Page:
Saturday, March 12, 2016

Spring 2016

Every year, the winter rains (if they come) spark new growth in my yard. This spring, a lot of new stuff is blooming.

First, there is the San Clemente Island Bush Mallow (Malacothamnus clementinus).  I've planted a lot of different shrubs along the west wall of the house, but most died after a year.  I planted this a year and a half ago and it's thriving and now in bloom.

It sounds out under ground runners, so it will slowly expand to fill in the whole west side of the house.  Meanwhile, the Indian mallow (Abutilon palmeri) that I grew from seed is doing nicely on the left, as is the Canyon Prince Wild Rye Grass (Leymus condensatus) in the center foreground, and the California Wishbone Bush (Mirabilis) on the right side.

California poppies (Eschscholzia californica) bloom year round, but have their most exuberant showing in the spring.  Other California wildflowers, like the blue Globe Gilias (Gilia capitata) only bloom in the spring for about a month.

Most California poppies are orange, but there are some that are in shades of yellow.  Over time, however, the gene for orange will dominate.

 Most sages have blue flowers, but Hummingbird Sage (Salvia spathacea) has deep red flowers and a wonderful smell.    Like the Bush mallow, it spreads through underground rhizomes, so even though I originally planted this in the planter five and a half years ago, it spread to the area next to the sidewalk.

This Cleveland Sage (Salvia clevelandii) is exuberantly blooming, and I do have to trim it back to keep from overrunning the sidewalk.  It's very drought tolerant.  In the summer, I usually just water it with sink water I collect after washing pots or pans.

The White Sage (Salvia apiana) sends out long flower stalks.  When they bloom, their sticky, musty odor attracts bees.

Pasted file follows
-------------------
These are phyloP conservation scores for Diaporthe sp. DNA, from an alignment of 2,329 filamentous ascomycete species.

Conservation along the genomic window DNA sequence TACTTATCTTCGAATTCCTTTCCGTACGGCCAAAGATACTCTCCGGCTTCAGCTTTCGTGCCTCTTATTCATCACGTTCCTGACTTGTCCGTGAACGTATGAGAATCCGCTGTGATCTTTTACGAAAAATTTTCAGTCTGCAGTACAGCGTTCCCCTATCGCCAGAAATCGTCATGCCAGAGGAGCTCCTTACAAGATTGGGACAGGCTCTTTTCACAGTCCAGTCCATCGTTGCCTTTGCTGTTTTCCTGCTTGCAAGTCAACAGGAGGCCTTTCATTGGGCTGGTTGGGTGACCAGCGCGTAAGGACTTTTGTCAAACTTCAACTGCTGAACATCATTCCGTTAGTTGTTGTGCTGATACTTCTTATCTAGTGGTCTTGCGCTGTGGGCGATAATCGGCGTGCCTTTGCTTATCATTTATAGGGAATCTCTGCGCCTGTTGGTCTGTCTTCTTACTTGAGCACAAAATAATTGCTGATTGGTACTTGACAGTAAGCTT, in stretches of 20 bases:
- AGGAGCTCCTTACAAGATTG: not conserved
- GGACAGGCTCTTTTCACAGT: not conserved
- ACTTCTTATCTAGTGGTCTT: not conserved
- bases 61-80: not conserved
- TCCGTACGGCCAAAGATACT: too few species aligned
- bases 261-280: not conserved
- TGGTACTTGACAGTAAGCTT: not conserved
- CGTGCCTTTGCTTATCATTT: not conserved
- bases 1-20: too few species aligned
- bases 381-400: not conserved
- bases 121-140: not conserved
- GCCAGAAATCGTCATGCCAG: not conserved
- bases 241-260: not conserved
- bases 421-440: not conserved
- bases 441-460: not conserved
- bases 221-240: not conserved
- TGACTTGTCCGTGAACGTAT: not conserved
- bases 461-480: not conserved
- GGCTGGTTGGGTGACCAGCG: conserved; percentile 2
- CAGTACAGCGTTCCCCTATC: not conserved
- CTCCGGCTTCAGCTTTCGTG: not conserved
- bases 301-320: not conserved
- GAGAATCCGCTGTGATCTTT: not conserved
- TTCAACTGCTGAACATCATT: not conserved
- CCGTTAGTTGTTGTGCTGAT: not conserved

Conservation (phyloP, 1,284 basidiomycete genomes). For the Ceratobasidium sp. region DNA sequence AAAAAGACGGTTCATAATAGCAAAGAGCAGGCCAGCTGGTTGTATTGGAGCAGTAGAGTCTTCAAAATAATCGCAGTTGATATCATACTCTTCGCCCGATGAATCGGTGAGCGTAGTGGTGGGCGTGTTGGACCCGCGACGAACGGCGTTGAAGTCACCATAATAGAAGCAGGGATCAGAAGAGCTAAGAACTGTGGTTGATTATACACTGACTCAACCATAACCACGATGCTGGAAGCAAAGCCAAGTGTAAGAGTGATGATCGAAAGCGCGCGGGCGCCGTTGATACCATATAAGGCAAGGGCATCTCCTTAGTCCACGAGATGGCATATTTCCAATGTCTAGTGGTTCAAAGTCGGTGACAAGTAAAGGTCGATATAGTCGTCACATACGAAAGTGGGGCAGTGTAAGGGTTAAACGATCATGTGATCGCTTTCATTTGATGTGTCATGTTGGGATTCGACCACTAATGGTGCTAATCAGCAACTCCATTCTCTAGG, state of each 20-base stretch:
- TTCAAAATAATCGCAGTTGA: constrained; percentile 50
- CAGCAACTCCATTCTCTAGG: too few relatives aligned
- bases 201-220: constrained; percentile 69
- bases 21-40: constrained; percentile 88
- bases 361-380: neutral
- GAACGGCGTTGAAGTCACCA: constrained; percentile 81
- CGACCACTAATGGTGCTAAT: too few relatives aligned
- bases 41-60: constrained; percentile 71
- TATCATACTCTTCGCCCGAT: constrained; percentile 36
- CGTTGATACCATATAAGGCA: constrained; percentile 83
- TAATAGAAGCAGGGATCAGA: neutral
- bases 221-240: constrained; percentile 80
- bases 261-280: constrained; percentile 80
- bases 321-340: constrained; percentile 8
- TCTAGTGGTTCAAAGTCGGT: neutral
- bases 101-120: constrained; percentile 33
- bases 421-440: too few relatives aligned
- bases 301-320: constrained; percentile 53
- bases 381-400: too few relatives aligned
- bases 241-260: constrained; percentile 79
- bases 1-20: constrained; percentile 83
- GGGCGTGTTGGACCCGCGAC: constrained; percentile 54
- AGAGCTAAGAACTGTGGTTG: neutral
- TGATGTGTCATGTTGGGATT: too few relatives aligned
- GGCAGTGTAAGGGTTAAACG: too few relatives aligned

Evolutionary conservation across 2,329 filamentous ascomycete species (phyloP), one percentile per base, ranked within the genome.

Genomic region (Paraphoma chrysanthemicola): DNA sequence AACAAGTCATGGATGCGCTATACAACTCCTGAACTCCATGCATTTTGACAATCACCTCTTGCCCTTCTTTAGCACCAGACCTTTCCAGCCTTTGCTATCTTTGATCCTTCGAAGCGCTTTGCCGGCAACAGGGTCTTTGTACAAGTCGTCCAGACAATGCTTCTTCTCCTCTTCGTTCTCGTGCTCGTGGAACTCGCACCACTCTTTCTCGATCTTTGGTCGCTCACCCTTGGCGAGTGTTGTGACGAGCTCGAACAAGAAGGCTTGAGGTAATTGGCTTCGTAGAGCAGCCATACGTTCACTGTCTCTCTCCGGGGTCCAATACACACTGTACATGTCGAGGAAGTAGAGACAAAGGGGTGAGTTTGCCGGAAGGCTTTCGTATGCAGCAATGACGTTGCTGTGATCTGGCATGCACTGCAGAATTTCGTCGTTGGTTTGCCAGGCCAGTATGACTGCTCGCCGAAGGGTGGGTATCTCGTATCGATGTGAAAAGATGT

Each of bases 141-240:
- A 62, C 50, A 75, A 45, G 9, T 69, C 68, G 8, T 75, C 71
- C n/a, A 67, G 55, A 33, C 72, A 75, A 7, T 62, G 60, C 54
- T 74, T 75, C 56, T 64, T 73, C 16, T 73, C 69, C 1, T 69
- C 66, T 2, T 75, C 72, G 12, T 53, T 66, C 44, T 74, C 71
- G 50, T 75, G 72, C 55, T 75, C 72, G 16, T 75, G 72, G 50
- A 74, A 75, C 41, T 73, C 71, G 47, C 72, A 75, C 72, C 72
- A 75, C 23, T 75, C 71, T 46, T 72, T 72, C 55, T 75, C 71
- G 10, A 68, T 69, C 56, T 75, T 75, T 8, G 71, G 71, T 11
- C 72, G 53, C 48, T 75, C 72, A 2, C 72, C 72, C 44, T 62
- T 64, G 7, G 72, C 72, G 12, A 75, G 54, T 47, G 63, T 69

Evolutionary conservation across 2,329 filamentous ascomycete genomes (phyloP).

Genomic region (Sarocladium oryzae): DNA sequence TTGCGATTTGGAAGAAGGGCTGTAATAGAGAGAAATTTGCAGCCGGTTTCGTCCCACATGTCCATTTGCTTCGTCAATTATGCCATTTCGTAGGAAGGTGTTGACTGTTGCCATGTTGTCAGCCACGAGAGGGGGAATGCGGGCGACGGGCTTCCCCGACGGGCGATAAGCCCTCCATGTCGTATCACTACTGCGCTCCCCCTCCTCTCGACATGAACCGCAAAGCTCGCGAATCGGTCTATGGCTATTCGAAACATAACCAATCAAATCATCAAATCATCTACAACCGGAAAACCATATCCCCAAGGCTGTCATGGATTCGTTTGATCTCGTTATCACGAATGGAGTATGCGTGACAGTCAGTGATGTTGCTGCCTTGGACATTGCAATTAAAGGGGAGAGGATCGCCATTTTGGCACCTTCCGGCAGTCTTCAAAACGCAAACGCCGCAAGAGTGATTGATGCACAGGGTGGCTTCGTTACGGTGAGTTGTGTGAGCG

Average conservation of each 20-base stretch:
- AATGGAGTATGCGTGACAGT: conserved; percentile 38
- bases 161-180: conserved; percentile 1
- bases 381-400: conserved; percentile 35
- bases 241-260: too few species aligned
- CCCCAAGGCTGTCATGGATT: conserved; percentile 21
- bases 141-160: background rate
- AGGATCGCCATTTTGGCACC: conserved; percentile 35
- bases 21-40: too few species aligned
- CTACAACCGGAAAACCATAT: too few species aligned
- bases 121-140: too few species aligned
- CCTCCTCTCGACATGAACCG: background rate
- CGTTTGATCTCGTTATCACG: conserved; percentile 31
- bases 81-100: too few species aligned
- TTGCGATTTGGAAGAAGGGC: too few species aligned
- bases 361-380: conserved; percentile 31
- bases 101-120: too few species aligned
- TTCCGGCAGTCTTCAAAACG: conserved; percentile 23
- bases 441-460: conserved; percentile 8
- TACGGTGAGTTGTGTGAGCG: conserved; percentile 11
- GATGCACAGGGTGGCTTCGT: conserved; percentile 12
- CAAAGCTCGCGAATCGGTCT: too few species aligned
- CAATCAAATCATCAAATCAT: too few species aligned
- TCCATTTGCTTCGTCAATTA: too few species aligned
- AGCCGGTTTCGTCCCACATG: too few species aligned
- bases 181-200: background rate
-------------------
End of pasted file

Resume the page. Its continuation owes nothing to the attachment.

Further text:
My favorite smelling plant is the Pitcher Sage (Lepechinia fragrans).  It's not actually a part of the sage family.  This was one of the first California native plants I put in my yard, but its parent plant died this fall.  I was going to plant a new one, but then I saw that only the main trunk had died but there were a few side plants still alive.  I let them be and now they've put out new growth and new racemes of flowers.

I really love California Mountain Lilac (Ceanothus); unfortunately, it doesn't like my yard very much.  The mid-sized shrub versions keep dying, but these low-lying ones are doing ok.  The bloom period only last about a month, but I've got 4-5 of them blooming in the front yard.  The lighter green plant in front of it is a Red Flowering Buckwheat (Eriogonum grande) that should bloom in a month or two.

When I first started landscaping, I put in a whole bunch of Coral Bells (Heuchera) to border the part of the yard closest to the house.  Unfortunately, most succumbed to the drought, but this one survived and is now blooming.

This is the second batch of Coral Bells to survive.  They bloom for about two months (if I dead head them).

The monkeyflowers (Mimulus) in the containers are starting to bloom (that's a Mountain Lilac blooming behind them).

I've wanted to grow Saffron Buckwheat (Eriogonum crocatum) but while I've had very good luck with other types of California Buckwheat, I've had less luck with this variety (though it's from the Santa Monica Mountains).  This one, however, seems to be doing ok and is about to bloom.

I bought this house six years ago, and I think the west side has been the most successful in terms of landscaping.  

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